THERE’S a strong chance that if you’ve ever considered buying a performance sedan, you wouldn’t have considered 48 a Hyundai Elantra. Across six generations spanning 25 years, there’s never been one worthy enough. Until now.
The Elantra SR Turbo’s sporting rhetoric begins with an engine transplant, in this case the familiar 1.6-litre direct-injection turbo-petrol four from the Veloster SR coupe. But this isn’t a parts-bin application. A new horizontal intercooler with shorter piping is said to reduce turbo lag and improve throttle response, but it’s the new HWIT mixed-flow turbocharger with electronic wastegate (instead of the Veloster’s twin-scroll Borg Warner unit with vacuum-controlled wastegate) that does the heavy lifting with response.
More consistent boost-pressure control means optimum boost earlier, and maintained without fluctuation. The result is a seriously chubby engine for a ‘warm sedan’, with an impressive mid-range making up for any lack of elasticity in the top end.
Terrific new six-speed manual shift, too – also set to feature in next year’s new-gen i30 SR and i30 N hatches – though possibly a little too gappy between second and third. If you want really snappy gearing, you’ll need an extra $2300 for the seven-speed dualclutch version (see our comparo, p.72), though the engine’s torque reserves keep the Elantra SR charging strongly.
And it doesn’t mind a good strafe. With brand-new multilink independent suspension hiding beneath its booted rear end, larger 305mm front discs (up from 280mm), quicker steering and months of specific Australian tuning on top of Nurburgring and Namyang dynamic development, the Elantra SR is bloody good fun.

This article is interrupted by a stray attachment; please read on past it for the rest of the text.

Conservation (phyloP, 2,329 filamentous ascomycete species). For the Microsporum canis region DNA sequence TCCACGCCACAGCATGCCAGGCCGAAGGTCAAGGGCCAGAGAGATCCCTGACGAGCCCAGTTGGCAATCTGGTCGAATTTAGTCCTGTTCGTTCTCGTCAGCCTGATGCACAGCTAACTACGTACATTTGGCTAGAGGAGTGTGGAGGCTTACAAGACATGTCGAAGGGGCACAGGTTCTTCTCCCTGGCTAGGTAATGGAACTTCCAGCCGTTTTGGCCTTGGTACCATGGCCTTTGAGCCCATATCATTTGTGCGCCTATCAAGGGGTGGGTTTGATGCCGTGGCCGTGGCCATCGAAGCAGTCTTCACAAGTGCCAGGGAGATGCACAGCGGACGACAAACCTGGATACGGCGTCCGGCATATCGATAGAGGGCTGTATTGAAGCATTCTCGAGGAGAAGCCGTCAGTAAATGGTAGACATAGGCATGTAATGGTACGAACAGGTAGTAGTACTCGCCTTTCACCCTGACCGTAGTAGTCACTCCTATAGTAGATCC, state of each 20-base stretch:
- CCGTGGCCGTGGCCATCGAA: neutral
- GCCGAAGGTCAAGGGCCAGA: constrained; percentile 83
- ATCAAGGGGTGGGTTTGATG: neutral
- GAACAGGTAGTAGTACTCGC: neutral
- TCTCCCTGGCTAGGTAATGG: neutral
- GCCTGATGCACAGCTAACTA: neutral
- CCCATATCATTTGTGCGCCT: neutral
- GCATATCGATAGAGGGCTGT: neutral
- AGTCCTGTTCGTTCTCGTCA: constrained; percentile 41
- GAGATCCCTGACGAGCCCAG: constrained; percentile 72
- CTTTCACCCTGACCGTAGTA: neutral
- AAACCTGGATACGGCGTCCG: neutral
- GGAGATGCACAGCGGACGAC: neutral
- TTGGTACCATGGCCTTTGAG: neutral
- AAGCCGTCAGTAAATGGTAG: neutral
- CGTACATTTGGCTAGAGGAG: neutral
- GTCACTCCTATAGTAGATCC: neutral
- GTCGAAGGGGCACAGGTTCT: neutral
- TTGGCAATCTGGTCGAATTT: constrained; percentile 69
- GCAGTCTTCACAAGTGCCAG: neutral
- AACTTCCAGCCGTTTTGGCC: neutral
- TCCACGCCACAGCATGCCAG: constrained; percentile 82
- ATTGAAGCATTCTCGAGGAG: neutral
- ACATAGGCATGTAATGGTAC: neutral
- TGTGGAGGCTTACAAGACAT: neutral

Its steering lacks the decisiveness we’d like off-centre, but the SR carves impressively neat, quick and confident cornering lines. For once, here’s a car that is more than the sum of its parts. Even the 225/45R17 Hankook Ventus tyres do their bit because they rarely undermine its great balance or unexpected driver involvement.
What the manual misses out on is the DCT’s Drive Mode set-up, meaning just the one steering and throttle calibration.
A tad more steering weight and slightly sharper throttle response wouldn’t go astray, but you only notice those things after swapping out of the dual-clutch.
Either way, both share abilities beyond expectation, and a level of equipment and finish that is very persuasive for the price. Add in quality seats and a relatively polished ride and you have one of the dark horses of 2016. ring ess R
Steering should be more decisive off-centre; conservative core design Terrific chassis balance; polished ride; meaty performance; great value Model Engine Max power Max torque Transmission Hyundai Elantra SR Turbo 1591cc 4cyl, dohc, 16v, turbo 150kW @ 6000rpm 265Nm @ 1500-4500rpm 6-speed manual Kerb weight 0-100km/h Economy Price On sale 1360kg 7.0sec (estimated) 7.7L/100km $28,990 Now
Elantra SR packs a few surprise-and-delight features, including nicely supple standard leather (optionally available in red for $495) with perforated centres and exposed red stitching. SR also boasts dual-zone climate, a sunroof, heated front pews, front and rear parking sensors, a 10-way electric driver’s seat with electric lumbar and a hugely convenient luggage net in its 458-litre boot.